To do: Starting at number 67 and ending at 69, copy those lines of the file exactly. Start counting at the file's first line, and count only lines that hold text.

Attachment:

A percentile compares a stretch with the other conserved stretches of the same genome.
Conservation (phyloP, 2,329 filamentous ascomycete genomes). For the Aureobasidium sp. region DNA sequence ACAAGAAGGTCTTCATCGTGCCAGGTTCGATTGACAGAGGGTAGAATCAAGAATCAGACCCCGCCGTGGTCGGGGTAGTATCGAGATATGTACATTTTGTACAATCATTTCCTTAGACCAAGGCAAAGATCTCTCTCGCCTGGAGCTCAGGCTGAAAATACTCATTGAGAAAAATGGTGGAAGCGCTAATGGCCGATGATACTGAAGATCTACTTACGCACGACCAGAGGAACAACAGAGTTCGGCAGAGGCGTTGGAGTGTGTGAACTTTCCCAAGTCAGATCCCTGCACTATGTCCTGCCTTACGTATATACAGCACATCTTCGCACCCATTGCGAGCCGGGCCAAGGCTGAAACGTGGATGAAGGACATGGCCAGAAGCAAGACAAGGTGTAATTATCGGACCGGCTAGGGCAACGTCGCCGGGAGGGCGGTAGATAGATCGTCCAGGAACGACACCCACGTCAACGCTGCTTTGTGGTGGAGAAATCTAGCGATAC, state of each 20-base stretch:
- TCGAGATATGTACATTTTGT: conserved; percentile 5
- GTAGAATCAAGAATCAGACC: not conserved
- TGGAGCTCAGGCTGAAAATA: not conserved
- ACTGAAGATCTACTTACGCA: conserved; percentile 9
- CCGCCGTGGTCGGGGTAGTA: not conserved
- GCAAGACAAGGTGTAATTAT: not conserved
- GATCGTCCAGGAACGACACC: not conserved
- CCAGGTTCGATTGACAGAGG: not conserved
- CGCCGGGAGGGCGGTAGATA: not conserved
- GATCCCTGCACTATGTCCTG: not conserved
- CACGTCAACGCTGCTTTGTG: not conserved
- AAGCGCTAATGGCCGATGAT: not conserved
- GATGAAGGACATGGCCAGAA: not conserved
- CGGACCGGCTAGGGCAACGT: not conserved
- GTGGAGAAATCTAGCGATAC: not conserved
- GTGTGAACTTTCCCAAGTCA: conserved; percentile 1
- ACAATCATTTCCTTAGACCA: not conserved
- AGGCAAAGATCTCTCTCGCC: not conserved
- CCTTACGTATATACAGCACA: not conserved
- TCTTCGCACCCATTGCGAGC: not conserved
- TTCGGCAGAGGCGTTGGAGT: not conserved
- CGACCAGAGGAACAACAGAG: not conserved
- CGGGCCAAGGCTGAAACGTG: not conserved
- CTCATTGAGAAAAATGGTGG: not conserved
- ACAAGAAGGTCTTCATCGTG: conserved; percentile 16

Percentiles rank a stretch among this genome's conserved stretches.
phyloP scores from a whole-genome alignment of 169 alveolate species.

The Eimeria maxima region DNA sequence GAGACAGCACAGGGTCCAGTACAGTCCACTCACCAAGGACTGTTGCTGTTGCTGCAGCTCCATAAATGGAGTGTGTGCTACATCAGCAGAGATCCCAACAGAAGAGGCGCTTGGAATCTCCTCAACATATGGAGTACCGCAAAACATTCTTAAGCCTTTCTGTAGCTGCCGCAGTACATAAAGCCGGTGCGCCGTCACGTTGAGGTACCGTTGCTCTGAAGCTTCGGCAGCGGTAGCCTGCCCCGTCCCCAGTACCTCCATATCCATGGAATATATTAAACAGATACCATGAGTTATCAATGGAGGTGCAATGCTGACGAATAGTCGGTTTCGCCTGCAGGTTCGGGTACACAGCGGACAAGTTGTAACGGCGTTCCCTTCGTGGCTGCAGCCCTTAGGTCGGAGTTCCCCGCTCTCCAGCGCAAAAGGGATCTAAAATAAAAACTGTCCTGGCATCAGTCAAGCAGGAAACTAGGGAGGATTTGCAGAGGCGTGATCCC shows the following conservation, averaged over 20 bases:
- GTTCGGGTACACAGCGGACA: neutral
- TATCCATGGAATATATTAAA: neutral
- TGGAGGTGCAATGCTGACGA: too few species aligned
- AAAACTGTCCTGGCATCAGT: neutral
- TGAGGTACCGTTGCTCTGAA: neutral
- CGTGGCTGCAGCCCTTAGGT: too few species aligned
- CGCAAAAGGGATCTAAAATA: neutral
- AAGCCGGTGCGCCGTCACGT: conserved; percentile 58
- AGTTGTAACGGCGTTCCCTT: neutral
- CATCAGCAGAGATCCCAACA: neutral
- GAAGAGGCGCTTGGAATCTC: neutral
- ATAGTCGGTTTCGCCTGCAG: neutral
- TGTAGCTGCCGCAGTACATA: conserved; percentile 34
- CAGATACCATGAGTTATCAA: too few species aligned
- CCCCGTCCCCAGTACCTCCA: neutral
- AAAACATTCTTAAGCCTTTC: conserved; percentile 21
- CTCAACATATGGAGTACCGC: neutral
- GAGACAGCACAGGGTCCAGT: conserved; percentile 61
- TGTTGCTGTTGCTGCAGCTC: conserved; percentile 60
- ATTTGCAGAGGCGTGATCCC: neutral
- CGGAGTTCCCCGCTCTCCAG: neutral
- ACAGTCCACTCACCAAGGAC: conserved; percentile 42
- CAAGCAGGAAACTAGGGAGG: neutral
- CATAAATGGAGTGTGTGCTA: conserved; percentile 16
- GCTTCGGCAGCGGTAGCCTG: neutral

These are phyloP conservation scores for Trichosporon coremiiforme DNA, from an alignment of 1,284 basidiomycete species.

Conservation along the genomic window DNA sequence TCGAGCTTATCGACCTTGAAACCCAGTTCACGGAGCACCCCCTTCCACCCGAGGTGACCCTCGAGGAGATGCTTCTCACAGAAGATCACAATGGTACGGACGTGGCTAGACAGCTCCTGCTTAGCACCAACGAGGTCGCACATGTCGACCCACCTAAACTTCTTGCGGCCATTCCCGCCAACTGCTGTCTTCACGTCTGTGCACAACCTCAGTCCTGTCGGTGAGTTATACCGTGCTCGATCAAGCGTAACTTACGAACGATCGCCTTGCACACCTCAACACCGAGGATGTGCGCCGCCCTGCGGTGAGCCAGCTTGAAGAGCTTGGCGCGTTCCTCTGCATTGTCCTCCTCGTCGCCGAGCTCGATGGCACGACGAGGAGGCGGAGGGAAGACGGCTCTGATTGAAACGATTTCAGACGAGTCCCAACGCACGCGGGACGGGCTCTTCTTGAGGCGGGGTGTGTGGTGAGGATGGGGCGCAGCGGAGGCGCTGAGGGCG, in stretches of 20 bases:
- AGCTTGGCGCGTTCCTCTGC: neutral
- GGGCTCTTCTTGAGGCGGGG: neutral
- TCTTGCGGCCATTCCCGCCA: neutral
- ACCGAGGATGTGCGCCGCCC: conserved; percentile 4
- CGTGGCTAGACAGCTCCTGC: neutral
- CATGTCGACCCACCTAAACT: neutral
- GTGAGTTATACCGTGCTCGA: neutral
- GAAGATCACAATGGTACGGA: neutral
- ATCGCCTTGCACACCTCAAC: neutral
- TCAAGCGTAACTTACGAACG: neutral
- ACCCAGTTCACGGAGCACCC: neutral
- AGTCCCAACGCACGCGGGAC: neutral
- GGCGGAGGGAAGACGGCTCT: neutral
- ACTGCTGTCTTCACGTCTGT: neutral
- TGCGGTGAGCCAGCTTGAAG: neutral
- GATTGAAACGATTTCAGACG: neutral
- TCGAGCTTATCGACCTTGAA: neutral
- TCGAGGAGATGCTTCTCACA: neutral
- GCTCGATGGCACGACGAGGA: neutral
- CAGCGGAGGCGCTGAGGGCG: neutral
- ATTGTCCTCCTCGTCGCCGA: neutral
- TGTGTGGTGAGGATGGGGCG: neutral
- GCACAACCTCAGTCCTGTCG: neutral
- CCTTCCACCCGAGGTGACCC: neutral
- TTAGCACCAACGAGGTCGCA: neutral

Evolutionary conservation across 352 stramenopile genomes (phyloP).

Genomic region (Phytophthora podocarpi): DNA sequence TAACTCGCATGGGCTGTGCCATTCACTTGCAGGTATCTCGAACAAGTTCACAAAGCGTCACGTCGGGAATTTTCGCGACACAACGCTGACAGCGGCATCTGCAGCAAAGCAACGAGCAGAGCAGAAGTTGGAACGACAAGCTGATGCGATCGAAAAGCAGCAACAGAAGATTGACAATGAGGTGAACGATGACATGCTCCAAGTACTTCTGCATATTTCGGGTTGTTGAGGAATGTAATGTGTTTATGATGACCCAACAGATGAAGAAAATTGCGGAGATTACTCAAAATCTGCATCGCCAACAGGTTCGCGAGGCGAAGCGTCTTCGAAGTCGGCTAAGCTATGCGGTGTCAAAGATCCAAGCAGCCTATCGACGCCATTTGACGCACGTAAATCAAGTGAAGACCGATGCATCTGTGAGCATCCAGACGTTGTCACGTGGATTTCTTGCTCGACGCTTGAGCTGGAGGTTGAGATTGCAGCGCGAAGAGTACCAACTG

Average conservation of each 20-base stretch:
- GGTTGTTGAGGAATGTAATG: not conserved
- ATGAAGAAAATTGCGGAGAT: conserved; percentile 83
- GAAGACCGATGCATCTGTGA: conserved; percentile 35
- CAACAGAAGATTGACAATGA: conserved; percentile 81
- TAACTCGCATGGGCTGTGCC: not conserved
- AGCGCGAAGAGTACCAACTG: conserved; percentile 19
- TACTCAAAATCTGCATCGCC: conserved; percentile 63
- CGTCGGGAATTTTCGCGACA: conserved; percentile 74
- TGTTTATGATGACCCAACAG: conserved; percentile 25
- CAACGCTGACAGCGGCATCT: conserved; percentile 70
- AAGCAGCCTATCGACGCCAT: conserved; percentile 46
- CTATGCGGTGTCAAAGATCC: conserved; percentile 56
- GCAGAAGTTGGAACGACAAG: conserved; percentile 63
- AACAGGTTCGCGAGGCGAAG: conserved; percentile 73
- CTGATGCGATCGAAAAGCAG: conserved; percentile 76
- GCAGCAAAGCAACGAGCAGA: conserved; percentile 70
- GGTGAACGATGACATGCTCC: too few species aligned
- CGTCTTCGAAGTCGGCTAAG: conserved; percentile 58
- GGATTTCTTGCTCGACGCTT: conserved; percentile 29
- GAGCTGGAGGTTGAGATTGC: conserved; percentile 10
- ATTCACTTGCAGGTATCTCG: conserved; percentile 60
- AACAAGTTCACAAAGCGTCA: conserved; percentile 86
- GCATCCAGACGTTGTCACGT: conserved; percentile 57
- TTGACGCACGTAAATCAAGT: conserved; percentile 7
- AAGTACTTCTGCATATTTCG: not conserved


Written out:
- TCAAGCGTAACTTACGAACG: neutral
- ACCCAGTTCACGGAGCACCC: neutral
- AGTCCCAACGCACGCGGGAC: neutral